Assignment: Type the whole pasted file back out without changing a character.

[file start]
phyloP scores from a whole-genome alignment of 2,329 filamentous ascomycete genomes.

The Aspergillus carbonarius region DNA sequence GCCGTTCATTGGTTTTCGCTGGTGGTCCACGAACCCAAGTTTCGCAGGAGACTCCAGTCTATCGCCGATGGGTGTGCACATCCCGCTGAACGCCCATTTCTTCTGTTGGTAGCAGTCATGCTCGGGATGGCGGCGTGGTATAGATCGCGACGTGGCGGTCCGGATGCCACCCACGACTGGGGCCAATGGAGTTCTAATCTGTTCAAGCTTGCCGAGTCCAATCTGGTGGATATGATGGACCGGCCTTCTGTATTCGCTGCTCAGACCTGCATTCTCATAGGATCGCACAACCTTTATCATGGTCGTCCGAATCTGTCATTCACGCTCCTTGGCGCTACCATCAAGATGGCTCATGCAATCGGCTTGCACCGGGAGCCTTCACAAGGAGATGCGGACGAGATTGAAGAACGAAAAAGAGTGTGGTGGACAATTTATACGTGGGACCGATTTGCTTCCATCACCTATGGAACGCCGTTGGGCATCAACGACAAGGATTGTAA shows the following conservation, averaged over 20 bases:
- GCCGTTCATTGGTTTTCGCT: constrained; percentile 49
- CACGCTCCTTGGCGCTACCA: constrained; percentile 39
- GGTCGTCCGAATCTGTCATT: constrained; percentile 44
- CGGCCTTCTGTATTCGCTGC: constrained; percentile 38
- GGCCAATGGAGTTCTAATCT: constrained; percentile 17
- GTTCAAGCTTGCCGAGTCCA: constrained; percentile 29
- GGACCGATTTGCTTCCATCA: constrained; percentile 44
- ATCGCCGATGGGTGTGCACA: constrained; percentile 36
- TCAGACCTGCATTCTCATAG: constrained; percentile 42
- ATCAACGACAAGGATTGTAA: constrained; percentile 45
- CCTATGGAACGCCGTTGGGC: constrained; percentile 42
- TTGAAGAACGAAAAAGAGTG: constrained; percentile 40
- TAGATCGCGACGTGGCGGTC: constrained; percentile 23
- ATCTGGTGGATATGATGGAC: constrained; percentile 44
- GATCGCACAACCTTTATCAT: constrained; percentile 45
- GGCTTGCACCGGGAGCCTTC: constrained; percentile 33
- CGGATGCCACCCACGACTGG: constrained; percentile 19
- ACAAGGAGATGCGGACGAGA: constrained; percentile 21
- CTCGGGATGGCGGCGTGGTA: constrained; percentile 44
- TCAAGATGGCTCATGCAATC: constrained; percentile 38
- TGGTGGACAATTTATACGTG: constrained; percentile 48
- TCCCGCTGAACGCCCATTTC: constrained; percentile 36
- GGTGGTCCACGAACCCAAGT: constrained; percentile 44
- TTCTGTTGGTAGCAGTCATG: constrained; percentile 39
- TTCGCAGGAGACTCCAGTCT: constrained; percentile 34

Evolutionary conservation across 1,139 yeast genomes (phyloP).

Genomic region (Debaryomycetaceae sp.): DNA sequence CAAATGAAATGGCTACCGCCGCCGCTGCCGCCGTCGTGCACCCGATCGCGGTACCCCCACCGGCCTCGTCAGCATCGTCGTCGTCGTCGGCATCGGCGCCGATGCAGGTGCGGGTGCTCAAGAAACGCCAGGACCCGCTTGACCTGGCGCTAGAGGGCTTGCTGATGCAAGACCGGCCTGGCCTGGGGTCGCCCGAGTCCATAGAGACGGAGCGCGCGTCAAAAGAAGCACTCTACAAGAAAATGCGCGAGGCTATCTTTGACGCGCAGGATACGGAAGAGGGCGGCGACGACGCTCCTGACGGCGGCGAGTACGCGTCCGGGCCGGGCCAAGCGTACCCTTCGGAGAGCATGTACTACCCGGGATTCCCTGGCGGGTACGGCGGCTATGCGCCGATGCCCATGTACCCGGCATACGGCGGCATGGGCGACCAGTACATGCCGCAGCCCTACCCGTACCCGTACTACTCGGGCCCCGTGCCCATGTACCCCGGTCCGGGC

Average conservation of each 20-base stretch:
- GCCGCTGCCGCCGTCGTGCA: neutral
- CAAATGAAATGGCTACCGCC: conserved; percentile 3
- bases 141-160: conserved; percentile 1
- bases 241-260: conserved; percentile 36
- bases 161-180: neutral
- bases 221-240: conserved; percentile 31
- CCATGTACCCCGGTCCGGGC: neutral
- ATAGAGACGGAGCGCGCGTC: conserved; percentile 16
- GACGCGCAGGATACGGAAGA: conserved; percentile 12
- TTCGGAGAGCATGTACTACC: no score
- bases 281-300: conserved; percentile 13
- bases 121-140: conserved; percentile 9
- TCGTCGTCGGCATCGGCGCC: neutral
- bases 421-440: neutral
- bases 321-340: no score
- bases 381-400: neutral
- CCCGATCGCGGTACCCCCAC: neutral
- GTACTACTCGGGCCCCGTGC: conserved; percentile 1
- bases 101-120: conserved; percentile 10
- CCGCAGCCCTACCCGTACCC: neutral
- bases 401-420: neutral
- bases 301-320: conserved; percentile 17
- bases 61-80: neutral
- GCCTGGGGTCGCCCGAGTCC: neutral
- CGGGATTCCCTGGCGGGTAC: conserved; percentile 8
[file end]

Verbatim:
phyloP scores from a whole-genome alignment of 2,329 filamentous ascomycete genomes.

The Aspergillus carbonarius region DNA sequence GCCGTTCATTGGTTTTCGCTGGTGGTCCACGAACCCAAGTTTCGCAGGAGACTCCAGTCTATCGCCGATGGGTGTGCACATCCCGCTGAACGCCCATTTCTTCTGTTGGTAGCAGTCATGCTCGGGATGGCGGCGTGGTATAGATCGCGACGTGGCGGTCCGGATGCCACCCACGACTGGGGCCAATGGAGTTCTAATCTGTTCAAGCTTGCCGAGTCCAATCTGGTGGATATGATGGACCGGCCTTCTGTATTCGCTGCTCAGACCTGCATTCTCATAGGATCGCACAACCTTTATCATGGTCGTCCGAATCTGTCATTCACGCTCCTTGGCGCTACCATCAAGATGGCTCATGCAATCGGCTTGCACCGGGAGCCTTCACAAGGAGATGCGGACGAGATTGAAGAACGAAAAAGAGTGTGGTGGACAATTTATACGTGGGACCGATTTGCTTCCATCACCTATGGAACGCCGTTGGGCATCAACGACAAGGATTGTAA shows the following conservation, averaged over 20 bases:
- GCCGTTCATTGGTTTTCGCT: constrained; percentile 49
- CACGCTCCTTGGCGCTACCA: constrained; percentile 39
- GGTCGTCCGAATCTGTCATT: constrained; percentile 44
- CGGCCTTCTGTATTCGCTGC: constrained; percentile 38
- GGCCAATGGAGTTCTAATCT: constrained; percentile 17
- GTTCAAGCTTGCCGAGTCCA: constrained; percentile 29
- GGACCGATTTGCTTCCATCA: constrained; percentile 44
- ATCGCCGATGGGTGTGCACA: constrained; percentile 36
- TCAGACCTGCATTCTCATAG: constrained; percentile 42
- ATCAACGACAAGGATTGTAA: constrained; percentile 45
- CCTATGGAACGCCGTTGGGC: constrained; percentile 42
- TTGAAGAACGAAAAAGAGTG: constrained; percentile 40
- TAGATCGCGACGTGGCGGTC: constrained; percentile 23
- ATCTGGTGGATATGATGGAC: constrained; percentile 44
- GATCGCACAACCTTTATCAT: constrained; percentile 45
- GGCTTGCACCGGGAGCCTTC: constrained; percentile 33
- CGGATGCCACCCACGACTGG: constrained; percentile 19
- ACAAGGAGATGCGGACGAGA: constrained; percentile 21
- CTCGGGATGGCGGCGTGGTA: constrained; percentile 44
- TCAAGATGGCTCATGCAATC: constrained; percentile 38
- TGGTGGACAATTTATACGTG: constrained; percentile 48
- TCCCGCTGAACGCCCATTTC: constrained; percentile 36
- GGTGGTCCACGAACCCAAGT: constrained; percentile 44
- TTCTGTTGGTAGCAGTCATG: constrained; percentile 39
- TTCGCAGGAGACTCCAGTCT: constrained; percentile 34

Evolutionary conservation across 1,139 yeast genomes (phyloP).

Genomic region (Debaryomycetaceae sp.): DNA sequence CAAATGAAATGGCTACCGCCGCCGCTGCCGCCGTCGTGCACCCGATCGCGGTACCCCCACCGGCCTCGTCAGCATCGTCGTCGTCGTCGGCATCGGCGCCGATGCAGGTGCGGGTGCTCAAGAAACGCCAGGACCCGCTTGACCTGGCGCTAGAGGGCTTGCTGATGCAAGACCGGCCTGGCCTGGGGTCGCCCGAGTCCATAGAGACGGAGCGCGCGTCAAAAGAAGCACTCTACAAGAAAATGCGCGAGGCTATCTTTGACGCGCAGGATACGGAAGAGGGCGGCGACGACGCTCCTGACGGCGGCGAGTACGCGTCCGGGCCGGGCCAAGCGTACCCTTCGGAGAGCATGTACTACCCGGGATTCCCTGGCGGGTACGGCGGCTATGCGCCGATGCCCATGTACCCGGCATACGGCGGCATGGGCGACCAGTACATGCCGCAGCCCTACCCGTACCCGTACTACTCGGGCCCCGTGCCCATGTACCCCGGTCCGGGC

Average conservation of each 20-base stretch:
- GCCGCTGCCGCCGTCGTGCA: neutral
- CAAATGAAATGGCTACCGCC: conserved; percentile 3
- bases 141-160: conserved; percentile 1
- bases 241-260: conserved; percentile 36
- bases 161-180: neutral
- bases 221-240: conserved; percentile 31
- CCATGTACCCCGGTCCGGGC: neutral
- ATAGAGACGGAGCGCGCGTC: conserved; percentile 16
- GACGCGCAGGATACGGAAGA: conserved; percentile 12
- TTCGGAGAGCATGTACTACC: no score
- bases 281-300: conserved; percentile 13
- bases 121-140: conserved; percentile 9
- TCGTCGTCGGCATCGGCGCC: neutral
- bases 421-440: neutral
- bases 321-340: no score
- bases 381-400: neutral
- CCCGATCGCGGTACCCCCAC: neutral
- GTACTACTCGGGCCCCGTGC: conserved; percentile 1
- bases 101-120: conserved; percentile 10
- CCGCAGCCCTACCCGTACCC: neutral
- bases 401-420: neutral
- bases 301-320: conserved; percentile 17
- bases 61-80: neutral
- GCCTGGGGTCGCCCGAGTCC: neutral
- CGGGATTCCCTGGCGGGTAC: conserved; percentile 8